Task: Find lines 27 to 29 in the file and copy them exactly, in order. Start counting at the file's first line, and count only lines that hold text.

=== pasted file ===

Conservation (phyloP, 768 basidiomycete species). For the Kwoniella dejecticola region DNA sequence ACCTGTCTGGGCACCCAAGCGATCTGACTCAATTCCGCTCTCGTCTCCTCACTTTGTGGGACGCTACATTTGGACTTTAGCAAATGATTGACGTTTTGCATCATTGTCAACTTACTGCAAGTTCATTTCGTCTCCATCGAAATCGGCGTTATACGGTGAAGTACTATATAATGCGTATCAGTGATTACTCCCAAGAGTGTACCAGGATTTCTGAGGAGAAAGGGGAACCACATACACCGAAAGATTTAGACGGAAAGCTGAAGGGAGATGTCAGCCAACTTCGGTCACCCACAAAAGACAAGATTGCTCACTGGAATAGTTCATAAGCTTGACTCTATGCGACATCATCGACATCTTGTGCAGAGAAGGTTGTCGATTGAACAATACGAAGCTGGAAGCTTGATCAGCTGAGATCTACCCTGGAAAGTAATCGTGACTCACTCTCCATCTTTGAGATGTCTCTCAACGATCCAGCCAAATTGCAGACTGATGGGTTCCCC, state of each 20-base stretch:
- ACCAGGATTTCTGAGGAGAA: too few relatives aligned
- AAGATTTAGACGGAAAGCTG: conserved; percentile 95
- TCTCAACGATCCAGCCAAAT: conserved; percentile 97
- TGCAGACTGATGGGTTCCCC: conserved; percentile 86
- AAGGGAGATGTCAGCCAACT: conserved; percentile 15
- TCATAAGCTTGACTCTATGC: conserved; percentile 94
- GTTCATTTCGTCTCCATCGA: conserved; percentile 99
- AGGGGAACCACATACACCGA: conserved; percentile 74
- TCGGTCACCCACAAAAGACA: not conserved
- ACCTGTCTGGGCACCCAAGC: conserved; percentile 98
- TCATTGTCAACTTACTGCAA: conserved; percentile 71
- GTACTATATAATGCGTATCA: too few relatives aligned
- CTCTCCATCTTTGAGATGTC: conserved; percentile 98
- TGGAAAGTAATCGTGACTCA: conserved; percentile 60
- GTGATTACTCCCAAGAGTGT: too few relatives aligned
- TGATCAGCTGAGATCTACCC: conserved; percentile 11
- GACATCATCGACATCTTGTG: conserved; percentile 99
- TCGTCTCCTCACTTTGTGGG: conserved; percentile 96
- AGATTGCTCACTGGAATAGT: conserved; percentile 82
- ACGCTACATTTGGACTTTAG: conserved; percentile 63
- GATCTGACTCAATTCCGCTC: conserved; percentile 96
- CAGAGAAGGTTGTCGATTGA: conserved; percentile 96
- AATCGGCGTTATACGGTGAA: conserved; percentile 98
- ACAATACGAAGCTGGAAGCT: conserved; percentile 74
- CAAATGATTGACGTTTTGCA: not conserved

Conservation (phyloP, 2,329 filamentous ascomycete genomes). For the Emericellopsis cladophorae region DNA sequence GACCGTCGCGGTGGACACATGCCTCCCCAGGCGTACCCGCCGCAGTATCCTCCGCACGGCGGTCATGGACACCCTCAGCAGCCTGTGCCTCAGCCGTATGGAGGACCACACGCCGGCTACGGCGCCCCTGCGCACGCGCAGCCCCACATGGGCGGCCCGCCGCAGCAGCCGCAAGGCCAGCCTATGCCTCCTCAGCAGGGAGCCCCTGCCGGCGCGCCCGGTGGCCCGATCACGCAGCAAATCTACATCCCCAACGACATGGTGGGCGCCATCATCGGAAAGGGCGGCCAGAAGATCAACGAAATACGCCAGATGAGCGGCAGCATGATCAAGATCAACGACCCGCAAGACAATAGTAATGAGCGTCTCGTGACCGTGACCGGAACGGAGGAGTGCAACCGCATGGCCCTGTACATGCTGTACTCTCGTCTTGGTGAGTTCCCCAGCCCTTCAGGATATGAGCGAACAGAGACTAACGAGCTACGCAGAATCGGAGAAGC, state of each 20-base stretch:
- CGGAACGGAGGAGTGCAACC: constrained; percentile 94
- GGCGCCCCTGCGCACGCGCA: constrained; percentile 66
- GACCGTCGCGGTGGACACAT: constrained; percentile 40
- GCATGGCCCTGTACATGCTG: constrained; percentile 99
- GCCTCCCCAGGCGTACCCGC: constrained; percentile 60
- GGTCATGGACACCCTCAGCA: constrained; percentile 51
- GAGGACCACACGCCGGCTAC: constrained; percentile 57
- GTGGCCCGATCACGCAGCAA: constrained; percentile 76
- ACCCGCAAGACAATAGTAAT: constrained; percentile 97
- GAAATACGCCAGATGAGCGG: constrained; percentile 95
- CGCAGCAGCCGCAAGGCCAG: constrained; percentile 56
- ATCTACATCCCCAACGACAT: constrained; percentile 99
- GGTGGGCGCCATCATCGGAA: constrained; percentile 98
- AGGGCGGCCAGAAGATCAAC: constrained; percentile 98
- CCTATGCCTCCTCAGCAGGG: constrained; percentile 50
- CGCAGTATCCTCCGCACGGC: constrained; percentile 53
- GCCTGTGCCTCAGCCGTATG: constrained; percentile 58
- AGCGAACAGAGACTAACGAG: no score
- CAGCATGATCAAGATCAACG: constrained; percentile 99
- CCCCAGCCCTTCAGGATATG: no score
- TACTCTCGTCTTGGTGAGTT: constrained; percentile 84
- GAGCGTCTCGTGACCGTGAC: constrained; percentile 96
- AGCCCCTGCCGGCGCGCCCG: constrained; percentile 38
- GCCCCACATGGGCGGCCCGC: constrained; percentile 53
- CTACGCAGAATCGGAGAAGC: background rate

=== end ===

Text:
Conservation (phyloP, 2,329 filamentous ascomycete genomes). For the Emericellopsis cladophorae region DNA sequence GACCGTCGCGGTGGACACATGCCTCCCCAGGCGTACCCGCCGCAGTATCCTCCGCACGGCGGTCATGGACACCCTCAGCAGCCTGTGCCTCAGCCGTATGGAGGACCACACGCCGGCTACGGCGCCCCTGCGCACGCGCAGCCCCACATGGGCGGCCCGCCGCAGCAGCCGCAAGGCCAGCCTATGCCTCCTCAGCAGGGAGCCCCTGCCGGCGCGCCCGGTGGCCCGATCACGCAGCAAATCTACATCCCCAACGACATGGTGGGCGCCATCATCGGAAAGGGCGGCCAGAAGATCAACGAAATACGCCAGATGAGCGGCAGCATGATCAAGATCAACGACCCGCAAGACAATAGTAATGAGCGTCTCGTGACCGTGACCGGAACGGAGGAGTGCAACCGCATGGCCCTGTACATGCTGTACTCTCGTCTTGGTGAGTTCCCCAGCCCTTCAGGATATGAGCGAACAGAGACTAACGAGCTACGCAGAATCGGAGAAGC, state of each 20-base stretch:
- CGGAACGGAGGAGTGCAACC: constrained; percentile 94
- GGCGCCCCTGCGCACGCGCA: constrained; percentile 66